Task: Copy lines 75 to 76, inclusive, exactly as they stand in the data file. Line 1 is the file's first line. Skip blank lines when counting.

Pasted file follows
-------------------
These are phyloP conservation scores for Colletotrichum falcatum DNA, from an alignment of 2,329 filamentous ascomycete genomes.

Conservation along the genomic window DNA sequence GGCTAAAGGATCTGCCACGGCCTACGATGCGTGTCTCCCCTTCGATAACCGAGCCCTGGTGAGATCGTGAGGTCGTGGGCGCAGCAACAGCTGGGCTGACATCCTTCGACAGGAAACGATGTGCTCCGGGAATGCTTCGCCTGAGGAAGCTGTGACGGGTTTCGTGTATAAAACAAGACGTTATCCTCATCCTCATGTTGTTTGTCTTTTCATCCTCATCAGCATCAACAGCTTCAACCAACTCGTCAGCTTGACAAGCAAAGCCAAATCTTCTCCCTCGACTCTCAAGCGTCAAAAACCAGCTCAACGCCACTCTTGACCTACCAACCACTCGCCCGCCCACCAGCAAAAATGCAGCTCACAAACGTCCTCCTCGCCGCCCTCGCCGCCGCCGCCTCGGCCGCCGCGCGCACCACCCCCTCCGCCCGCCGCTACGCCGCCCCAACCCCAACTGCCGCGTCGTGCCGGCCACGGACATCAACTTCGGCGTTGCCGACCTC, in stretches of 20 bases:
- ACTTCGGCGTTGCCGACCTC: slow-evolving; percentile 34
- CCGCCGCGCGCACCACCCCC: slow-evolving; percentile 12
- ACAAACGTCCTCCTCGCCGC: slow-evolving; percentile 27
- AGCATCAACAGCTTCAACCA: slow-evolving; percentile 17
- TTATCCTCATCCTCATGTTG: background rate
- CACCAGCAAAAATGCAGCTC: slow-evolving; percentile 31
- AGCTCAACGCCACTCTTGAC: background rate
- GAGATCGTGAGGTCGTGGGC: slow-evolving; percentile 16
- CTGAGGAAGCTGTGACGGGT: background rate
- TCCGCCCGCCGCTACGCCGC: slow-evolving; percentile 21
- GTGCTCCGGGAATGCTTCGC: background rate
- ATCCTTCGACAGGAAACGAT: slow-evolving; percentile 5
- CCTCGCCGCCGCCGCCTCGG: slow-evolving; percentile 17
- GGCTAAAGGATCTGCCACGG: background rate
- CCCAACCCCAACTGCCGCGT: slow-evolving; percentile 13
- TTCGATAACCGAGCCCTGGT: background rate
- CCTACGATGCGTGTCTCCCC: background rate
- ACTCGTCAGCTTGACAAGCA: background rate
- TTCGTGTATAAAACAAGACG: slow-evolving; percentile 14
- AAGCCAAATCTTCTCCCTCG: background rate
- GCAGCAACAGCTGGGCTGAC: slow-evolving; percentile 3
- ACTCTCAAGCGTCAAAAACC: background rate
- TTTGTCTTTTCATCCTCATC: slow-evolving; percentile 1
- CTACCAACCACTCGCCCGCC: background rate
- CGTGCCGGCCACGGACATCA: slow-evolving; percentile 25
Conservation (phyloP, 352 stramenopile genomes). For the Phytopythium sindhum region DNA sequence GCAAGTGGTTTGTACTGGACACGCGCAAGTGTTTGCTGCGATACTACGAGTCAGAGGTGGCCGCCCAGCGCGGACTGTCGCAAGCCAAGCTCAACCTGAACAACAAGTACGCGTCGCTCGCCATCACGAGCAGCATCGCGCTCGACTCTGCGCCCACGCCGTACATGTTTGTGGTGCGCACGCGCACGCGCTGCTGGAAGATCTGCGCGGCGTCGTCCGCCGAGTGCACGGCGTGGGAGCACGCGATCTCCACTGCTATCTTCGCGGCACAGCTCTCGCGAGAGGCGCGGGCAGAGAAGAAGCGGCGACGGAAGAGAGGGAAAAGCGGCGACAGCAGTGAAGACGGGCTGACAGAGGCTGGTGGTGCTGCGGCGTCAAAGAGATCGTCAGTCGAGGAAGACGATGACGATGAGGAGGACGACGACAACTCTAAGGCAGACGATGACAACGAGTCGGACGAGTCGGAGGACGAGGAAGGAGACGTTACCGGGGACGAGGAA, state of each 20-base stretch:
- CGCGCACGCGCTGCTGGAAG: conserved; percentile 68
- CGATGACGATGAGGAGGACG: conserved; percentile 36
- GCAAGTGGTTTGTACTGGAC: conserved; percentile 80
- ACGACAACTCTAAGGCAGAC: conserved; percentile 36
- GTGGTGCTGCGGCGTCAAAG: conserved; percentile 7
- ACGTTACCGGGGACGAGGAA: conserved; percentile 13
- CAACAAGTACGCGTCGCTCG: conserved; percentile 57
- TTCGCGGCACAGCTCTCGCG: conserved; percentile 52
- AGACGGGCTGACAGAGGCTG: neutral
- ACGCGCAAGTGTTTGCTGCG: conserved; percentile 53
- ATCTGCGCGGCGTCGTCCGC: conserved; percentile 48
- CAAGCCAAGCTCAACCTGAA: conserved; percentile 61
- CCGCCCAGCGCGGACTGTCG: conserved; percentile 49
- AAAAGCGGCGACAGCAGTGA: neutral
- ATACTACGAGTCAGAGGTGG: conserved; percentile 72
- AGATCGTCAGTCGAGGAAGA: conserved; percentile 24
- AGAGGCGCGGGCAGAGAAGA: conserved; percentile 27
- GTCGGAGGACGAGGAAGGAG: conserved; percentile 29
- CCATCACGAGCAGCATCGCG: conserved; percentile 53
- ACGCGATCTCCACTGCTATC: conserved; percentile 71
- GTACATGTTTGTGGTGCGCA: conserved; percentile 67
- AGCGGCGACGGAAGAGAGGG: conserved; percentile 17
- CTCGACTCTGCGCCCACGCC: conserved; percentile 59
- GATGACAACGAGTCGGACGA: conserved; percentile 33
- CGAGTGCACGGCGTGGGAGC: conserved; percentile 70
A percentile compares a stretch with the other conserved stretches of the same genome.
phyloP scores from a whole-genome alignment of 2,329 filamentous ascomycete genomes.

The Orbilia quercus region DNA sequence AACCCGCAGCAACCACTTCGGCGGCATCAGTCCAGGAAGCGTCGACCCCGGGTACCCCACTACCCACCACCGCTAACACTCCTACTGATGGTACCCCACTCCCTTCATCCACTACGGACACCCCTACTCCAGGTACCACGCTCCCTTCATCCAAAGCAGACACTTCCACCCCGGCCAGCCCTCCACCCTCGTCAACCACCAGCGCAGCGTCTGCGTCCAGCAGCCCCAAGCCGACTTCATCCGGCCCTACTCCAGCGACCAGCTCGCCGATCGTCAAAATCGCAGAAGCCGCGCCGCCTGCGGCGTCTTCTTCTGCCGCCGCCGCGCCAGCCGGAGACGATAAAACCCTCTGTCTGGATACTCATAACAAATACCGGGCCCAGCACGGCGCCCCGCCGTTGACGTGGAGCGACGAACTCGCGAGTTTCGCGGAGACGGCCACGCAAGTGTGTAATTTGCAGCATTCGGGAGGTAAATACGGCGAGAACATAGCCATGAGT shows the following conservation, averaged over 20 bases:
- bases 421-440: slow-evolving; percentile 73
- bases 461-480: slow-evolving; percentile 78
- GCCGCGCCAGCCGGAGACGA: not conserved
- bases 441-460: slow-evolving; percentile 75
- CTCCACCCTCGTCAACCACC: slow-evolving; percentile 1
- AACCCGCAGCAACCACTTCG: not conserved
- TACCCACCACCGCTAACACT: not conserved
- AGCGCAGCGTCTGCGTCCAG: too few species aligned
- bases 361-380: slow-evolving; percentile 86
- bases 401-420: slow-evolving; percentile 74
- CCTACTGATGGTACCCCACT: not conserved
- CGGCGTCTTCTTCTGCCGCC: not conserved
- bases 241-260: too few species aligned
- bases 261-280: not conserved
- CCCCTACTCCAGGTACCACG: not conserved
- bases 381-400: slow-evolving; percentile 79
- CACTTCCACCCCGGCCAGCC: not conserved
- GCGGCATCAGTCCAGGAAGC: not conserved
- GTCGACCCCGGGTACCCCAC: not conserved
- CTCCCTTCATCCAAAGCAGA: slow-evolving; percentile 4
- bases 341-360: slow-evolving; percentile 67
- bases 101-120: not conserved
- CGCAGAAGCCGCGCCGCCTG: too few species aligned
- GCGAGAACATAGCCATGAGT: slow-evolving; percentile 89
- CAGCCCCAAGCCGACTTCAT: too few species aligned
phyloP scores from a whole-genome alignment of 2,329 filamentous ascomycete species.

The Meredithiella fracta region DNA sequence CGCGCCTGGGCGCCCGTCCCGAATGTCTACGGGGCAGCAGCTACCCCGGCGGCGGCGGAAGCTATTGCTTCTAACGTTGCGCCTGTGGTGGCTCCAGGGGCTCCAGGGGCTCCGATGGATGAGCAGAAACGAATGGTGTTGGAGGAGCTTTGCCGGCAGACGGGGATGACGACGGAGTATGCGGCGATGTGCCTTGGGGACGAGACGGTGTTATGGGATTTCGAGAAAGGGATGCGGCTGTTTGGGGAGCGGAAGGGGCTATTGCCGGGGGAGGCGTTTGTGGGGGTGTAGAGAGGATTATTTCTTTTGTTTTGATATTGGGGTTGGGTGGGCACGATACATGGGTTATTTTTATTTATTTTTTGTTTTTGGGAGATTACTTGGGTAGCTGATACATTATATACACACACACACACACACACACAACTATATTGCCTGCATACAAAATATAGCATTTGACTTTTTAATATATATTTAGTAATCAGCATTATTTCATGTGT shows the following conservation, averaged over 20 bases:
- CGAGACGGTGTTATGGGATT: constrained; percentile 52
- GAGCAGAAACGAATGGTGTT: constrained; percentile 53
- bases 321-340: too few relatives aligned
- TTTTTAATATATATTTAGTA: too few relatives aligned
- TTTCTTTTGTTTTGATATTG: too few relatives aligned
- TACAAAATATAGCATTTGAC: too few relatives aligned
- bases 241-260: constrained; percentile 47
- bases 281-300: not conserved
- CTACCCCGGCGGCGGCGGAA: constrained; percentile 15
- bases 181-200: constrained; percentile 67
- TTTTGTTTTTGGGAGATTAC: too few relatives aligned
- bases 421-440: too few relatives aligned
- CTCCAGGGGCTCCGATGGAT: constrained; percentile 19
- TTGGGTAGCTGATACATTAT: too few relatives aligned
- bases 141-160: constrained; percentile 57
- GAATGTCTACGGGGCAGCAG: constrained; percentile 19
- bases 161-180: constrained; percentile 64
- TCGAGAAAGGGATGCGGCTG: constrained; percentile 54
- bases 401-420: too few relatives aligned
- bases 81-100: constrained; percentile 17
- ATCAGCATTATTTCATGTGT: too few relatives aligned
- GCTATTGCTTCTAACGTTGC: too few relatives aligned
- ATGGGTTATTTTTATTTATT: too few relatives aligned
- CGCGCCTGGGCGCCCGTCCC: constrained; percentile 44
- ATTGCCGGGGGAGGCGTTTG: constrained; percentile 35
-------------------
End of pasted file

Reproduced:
- GTCGACCCCGGGTACCCCAC: not conserved
- CTCCCTTCATCCAAAGCAGA: slow-evolving; percentile 4